• Offered MMR vaccine, if indicated
  • Placed in isolation (if possible) with airborne precautions, and monitored for symptoms from days 7 through 18 post-exposure, unless known to be immune, and
  • Monitored for or, if discharged, asked to report to their healthcare provider any onset of symptoms within 18 days of exposure.

Hospital or LTCF visitor exposure

Visitors exposed to measles should be notified of their possible exposure, recommended to consult with their healthcare provider if unsure of their susceptibility to measles, and asked to notify their healthcare provider any onset of symptoms within 18 days of exposure by phone prior to presenting in clinic. Persons exposed should be advised to limit potentially exposing others from 7 through 18 days following exposure. In some situations, MDH may recommend quarantine of exposed persons.

Outbreak control

If measles occurs in a healthcare facility, all persons working in the facility who are not considered immune should receive two doses of MMR vaccine.  Healthcare workers born in or after 1957 who have received only one dose of measles/MMR vaccine and do not have serologic evidence of immunity should receive a second dose. Second dose MMR vaccine should be given at least 28 days after the first dose. During an outbreak, serologic testing of healthcare workers before vaccinating is not recommended, as waiting for results can delay vaccination to halt transmission.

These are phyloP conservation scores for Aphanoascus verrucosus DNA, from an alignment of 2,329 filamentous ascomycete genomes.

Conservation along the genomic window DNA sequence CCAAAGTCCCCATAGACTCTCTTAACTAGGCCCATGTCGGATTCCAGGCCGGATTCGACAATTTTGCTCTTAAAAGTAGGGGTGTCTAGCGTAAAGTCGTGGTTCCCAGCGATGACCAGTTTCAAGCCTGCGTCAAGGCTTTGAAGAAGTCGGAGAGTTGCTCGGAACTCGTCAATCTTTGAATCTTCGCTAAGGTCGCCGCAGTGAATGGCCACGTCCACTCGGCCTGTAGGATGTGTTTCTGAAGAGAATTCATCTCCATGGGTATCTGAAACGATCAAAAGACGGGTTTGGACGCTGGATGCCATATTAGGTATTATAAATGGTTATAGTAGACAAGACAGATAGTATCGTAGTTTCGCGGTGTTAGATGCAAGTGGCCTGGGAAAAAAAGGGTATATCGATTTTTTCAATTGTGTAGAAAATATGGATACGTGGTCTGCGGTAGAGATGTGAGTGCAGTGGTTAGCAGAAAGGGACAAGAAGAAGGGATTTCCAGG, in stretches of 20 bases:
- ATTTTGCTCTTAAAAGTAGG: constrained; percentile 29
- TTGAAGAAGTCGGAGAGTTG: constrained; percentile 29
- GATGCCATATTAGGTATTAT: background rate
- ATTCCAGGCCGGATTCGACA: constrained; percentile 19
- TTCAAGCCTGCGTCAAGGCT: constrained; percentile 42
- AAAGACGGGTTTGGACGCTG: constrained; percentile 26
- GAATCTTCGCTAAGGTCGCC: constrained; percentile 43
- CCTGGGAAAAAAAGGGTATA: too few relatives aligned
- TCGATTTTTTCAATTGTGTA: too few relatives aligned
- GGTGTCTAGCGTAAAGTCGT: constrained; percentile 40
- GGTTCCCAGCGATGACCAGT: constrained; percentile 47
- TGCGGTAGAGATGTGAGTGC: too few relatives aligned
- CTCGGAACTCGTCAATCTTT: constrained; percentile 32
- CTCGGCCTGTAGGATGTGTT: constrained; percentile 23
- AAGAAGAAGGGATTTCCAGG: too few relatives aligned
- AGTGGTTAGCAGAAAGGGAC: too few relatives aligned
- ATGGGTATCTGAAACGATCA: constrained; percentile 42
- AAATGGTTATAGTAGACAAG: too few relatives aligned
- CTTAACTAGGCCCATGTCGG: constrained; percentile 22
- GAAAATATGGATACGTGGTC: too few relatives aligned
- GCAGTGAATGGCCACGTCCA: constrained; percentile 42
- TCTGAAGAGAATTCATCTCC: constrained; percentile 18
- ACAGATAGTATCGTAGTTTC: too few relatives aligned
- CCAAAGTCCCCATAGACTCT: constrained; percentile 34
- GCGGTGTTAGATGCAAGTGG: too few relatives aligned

Note: MMR vaccine is a live virus vaccine, and should not be administered during pregnancy, or to persons who are severely immune compromised. (Measles, Mumps, Rubella – Vaccine Use and Strategies for Elimination of Measles, Rubella, and Congenital Rubella Syndrome, and Control of Mumps: Recommendations of the Advisory Committee on Immunization Practices [ACIP]. MMWR 1998; 47[32-36])

Updated Wednesday, April 20, 2011 at 01:03PM